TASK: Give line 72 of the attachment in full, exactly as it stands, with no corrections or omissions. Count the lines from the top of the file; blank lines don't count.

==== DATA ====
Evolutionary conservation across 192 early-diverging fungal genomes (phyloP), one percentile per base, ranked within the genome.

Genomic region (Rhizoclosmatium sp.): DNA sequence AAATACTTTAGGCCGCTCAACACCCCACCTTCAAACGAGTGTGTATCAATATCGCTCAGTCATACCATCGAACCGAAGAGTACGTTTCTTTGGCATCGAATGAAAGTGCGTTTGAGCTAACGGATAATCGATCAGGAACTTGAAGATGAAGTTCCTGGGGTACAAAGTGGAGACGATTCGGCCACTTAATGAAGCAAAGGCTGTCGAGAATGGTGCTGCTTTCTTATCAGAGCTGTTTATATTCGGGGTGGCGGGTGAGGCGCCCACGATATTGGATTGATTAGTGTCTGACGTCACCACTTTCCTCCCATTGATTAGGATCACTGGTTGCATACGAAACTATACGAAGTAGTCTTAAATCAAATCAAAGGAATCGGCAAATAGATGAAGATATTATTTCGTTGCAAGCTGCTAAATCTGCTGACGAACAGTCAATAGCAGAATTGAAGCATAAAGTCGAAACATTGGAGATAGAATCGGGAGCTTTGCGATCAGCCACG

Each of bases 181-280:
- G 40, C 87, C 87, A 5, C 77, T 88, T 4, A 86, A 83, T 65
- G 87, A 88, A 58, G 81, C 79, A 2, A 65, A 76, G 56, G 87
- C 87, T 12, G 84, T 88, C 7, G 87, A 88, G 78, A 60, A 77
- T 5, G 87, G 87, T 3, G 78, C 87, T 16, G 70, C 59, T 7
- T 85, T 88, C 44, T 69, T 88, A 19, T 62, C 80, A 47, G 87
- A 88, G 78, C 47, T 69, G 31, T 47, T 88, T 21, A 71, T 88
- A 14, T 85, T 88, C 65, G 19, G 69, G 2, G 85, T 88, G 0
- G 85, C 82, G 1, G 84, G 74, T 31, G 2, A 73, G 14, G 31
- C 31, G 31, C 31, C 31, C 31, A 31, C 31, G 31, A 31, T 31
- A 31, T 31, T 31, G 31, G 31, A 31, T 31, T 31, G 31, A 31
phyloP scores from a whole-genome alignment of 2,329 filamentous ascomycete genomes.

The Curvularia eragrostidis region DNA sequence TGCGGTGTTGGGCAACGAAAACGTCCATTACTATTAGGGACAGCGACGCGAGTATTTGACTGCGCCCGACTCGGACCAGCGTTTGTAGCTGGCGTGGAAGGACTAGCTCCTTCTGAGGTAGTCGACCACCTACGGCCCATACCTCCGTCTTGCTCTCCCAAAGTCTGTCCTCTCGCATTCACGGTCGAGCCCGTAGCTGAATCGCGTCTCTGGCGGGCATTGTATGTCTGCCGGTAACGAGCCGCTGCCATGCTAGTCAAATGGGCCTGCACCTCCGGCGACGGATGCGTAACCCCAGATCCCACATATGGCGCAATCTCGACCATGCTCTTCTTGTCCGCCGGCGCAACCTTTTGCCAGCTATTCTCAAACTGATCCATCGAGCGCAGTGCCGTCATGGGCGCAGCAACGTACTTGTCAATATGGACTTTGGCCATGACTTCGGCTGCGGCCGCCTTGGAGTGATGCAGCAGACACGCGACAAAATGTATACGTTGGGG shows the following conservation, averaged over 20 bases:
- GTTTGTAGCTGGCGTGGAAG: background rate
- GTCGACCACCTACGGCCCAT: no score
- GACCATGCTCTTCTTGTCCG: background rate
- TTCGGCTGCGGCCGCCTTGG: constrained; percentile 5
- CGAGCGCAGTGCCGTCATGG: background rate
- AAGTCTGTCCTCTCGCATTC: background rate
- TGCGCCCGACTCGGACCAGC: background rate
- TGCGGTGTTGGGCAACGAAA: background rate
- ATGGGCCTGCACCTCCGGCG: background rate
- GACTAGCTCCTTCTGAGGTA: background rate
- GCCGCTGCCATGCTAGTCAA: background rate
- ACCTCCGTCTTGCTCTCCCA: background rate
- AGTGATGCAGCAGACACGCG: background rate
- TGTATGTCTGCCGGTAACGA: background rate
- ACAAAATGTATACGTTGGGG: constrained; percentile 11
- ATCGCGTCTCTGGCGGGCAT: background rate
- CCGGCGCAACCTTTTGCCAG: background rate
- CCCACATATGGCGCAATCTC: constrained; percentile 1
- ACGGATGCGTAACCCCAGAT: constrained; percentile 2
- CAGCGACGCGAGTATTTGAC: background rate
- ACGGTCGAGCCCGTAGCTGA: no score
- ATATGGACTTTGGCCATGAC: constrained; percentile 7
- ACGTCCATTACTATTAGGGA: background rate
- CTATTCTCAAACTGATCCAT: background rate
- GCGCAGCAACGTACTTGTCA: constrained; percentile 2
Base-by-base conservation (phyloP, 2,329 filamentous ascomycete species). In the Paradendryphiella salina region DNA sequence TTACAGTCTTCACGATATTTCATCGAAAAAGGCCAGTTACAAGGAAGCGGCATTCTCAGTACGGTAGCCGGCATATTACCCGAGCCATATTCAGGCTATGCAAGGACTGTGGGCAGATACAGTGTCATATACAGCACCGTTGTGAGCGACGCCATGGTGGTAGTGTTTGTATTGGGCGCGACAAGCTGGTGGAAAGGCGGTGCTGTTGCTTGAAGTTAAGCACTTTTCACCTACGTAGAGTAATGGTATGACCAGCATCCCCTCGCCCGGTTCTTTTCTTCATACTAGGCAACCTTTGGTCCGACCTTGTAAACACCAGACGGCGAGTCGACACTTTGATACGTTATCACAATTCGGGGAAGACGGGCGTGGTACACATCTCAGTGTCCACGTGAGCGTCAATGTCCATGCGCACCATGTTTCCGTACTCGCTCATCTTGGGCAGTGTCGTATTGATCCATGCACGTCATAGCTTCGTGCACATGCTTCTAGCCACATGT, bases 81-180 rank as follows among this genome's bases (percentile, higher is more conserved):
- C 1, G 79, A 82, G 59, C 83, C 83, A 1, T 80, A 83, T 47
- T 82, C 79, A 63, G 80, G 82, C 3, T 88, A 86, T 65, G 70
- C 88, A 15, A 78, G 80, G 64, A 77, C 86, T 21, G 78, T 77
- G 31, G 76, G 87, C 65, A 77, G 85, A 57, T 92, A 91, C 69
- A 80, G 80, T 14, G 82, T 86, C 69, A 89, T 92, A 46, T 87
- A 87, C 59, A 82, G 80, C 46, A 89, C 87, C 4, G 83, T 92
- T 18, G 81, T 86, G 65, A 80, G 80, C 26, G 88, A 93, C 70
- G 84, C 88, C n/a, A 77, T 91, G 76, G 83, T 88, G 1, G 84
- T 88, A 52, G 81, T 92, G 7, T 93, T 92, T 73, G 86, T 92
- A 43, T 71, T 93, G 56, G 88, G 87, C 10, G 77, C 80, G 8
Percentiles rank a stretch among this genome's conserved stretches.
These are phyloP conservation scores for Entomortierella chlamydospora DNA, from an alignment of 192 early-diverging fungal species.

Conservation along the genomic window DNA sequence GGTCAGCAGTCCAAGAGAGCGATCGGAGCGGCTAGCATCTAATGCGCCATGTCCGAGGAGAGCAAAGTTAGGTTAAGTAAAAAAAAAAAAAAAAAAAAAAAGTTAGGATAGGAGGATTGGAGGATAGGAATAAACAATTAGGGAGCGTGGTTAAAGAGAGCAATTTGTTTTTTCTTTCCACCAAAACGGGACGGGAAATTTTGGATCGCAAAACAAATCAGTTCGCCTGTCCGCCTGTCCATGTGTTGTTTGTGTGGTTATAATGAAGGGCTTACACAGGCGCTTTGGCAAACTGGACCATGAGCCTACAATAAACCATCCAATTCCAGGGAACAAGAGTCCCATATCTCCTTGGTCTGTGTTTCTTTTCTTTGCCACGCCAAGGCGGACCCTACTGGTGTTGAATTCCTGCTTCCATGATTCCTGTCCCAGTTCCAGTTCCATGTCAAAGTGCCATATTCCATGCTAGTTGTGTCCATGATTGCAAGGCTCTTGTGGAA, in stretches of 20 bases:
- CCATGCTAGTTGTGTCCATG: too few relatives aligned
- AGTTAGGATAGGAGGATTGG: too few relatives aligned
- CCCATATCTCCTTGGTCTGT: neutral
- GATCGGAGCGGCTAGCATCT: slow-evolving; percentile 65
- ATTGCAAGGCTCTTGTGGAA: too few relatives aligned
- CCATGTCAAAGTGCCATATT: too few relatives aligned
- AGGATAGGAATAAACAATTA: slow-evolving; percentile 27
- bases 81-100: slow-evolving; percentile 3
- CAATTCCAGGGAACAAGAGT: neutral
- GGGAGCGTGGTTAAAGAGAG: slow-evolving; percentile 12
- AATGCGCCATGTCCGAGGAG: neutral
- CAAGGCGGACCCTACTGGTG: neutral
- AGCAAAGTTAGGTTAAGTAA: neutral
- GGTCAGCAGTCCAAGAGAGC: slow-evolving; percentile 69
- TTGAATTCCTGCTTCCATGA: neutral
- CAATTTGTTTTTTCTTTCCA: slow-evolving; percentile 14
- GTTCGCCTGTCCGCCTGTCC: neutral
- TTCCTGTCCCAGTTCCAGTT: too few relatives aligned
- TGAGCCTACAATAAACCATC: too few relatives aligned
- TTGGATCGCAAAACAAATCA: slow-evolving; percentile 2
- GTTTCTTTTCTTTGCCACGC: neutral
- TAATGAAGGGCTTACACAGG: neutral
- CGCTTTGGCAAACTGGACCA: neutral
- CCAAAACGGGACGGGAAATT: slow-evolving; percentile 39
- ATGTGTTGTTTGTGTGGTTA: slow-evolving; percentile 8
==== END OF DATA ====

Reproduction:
- TTCCTGTCCCAGTTCCAGTT: too few relatives aligned